Photography has never abandoned its historical relationship with the portrait. The scientific condition in dealing with reality – optically, chemically, mechanically apart – has eliminated error, so says convention, from human interpretation. Portrait, then freed from subjectivity through the (objective) camera’s objective, would crystallize faces to render them into mnemonic objects.
The created image separates two sides: there and here. The portrayed and the viewer, despite the boundary between spaces, face each other in a constant ricochet. They accept, however, some prior rules: that photographer and character have met before in the same time and place.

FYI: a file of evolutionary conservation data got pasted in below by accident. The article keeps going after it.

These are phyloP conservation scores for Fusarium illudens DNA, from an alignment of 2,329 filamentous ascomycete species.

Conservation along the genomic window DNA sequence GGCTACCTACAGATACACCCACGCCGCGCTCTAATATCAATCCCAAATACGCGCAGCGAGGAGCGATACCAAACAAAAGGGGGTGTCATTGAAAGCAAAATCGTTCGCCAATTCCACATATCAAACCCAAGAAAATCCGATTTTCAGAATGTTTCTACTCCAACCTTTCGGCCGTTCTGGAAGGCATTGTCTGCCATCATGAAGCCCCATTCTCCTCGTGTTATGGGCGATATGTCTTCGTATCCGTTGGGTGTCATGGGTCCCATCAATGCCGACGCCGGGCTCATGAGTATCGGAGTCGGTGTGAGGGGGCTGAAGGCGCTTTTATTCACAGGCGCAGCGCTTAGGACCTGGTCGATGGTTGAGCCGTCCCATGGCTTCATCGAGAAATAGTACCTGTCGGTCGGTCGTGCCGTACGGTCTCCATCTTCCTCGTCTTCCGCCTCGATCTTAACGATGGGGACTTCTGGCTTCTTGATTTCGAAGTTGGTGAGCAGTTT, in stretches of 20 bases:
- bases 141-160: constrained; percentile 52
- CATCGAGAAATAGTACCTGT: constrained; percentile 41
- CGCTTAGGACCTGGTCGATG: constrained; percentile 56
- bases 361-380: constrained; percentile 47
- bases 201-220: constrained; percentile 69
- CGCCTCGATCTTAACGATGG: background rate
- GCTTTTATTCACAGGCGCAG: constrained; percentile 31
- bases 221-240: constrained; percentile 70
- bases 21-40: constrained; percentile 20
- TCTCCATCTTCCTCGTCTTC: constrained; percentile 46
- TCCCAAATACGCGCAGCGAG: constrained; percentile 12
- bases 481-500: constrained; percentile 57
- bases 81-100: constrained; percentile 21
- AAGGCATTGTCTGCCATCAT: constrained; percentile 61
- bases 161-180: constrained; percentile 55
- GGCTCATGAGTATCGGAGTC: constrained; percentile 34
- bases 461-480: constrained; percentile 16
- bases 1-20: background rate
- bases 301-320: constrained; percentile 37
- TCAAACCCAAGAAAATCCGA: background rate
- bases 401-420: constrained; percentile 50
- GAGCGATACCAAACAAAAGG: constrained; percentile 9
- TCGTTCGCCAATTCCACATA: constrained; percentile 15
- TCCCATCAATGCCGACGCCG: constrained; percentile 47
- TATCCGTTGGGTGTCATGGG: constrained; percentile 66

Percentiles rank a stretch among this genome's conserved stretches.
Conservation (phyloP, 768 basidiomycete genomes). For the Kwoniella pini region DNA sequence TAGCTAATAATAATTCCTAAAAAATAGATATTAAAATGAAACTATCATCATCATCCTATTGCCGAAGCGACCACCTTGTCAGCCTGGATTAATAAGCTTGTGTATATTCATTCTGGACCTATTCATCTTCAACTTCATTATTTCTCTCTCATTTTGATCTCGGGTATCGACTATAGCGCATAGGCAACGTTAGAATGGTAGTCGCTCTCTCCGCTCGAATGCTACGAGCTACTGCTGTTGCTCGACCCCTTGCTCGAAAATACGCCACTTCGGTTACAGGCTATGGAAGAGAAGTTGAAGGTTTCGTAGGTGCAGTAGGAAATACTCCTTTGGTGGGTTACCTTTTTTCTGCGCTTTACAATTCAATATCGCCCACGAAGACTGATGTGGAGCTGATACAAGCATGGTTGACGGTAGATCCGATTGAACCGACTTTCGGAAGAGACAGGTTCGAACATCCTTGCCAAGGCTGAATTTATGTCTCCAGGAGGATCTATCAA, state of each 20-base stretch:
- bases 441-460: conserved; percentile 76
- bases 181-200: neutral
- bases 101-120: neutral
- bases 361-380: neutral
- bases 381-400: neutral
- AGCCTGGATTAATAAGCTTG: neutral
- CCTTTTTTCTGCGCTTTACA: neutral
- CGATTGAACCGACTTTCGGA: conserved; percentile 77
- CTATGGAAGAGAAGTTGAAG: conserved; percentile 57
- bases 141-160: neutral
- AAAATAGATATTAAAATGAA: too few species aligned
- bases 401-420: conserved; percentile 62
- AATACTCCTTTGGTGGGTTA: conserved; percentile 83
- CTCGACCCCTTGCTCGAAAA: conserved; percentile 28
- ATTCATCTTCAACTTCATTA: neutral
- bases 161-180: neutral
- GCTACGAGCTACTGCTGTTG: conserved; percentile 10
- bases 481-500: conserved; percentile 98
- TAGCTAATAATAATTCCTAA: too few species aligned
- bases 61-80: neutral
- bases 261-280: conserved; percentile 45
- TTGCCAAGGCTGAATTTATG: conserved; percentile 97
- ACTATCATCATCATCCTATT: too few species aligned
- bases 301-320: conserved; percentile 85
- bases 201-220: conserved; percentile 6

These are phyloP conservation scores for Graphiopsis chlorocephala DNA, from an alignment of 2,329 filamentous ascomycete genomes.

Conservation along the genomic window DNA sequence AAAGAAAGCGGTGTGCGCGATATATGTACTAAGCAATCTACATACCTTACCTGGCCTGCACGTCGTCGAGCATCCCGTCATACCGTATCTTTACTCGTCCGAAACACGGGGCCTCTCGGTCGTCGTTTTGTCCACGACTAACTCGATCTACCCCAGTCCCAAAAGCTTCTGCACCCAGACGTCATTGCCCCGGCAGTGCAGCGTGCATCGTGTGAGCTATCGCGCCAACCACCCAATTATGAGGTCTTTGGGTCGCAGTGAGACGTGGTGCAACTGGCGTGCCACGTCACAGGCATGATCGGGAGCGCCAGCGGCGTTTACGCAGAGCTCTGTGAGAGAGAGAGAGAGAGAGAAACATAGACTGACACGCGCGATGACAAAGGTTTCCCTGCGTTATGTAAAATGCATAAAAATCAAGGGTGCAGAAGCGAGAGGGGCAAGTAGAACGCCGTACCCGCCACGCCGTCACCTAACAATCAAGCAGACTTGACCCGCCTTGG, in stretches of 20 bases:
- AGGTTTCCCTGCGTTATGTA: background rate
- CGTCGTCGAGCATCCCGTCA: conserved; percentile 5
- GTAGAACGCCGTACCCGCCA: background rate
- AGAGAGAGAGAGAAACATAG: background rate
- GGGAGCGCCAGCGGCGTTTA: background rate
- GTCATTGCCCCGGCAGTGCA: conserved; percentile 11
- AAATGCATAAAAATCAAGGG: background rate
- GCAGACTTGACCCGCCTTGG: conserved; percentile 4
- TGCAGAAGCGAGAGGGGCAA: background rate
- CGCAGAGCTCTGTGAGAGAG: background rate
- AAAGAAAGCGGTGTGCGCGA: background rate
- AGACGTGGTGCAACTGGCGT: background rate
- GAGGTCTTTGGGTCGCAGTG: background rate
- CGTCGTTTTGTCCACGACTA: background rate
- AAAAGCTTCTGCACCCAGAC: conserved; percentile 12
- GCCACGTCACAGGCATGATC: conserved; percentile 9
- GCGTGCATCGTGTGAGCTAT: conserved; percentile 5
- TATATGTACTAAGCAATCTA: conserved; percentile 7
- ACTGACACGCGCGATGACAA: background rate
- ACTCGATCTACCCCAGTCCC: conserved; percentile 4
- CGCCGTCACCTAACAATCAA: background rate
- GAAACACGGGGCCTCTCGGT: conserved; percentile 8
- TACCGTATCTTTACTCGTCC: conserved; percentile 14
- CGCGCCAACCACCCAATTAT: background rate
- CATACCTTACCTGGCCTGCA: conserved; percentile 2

In «histórias sobre mim» (stories about me), Carla Cabanas revisits some themes that she holds dear: memory and portrait. In that rendezvous with the portrayed person, the camera turns into a recorder capturing the answer to the request “tell a story about me”. The pinhole camera does not use lenses, or mechanical components, nor can it generate images from short fractions of time. In the end, there are no recognizable faces left. It is not a work intended for the lasting memory of the person portrayed, but to explore what remains, in its memory, about the artist. The portrait then turns into a self-portrait: an image that in itself contains neither here nor there.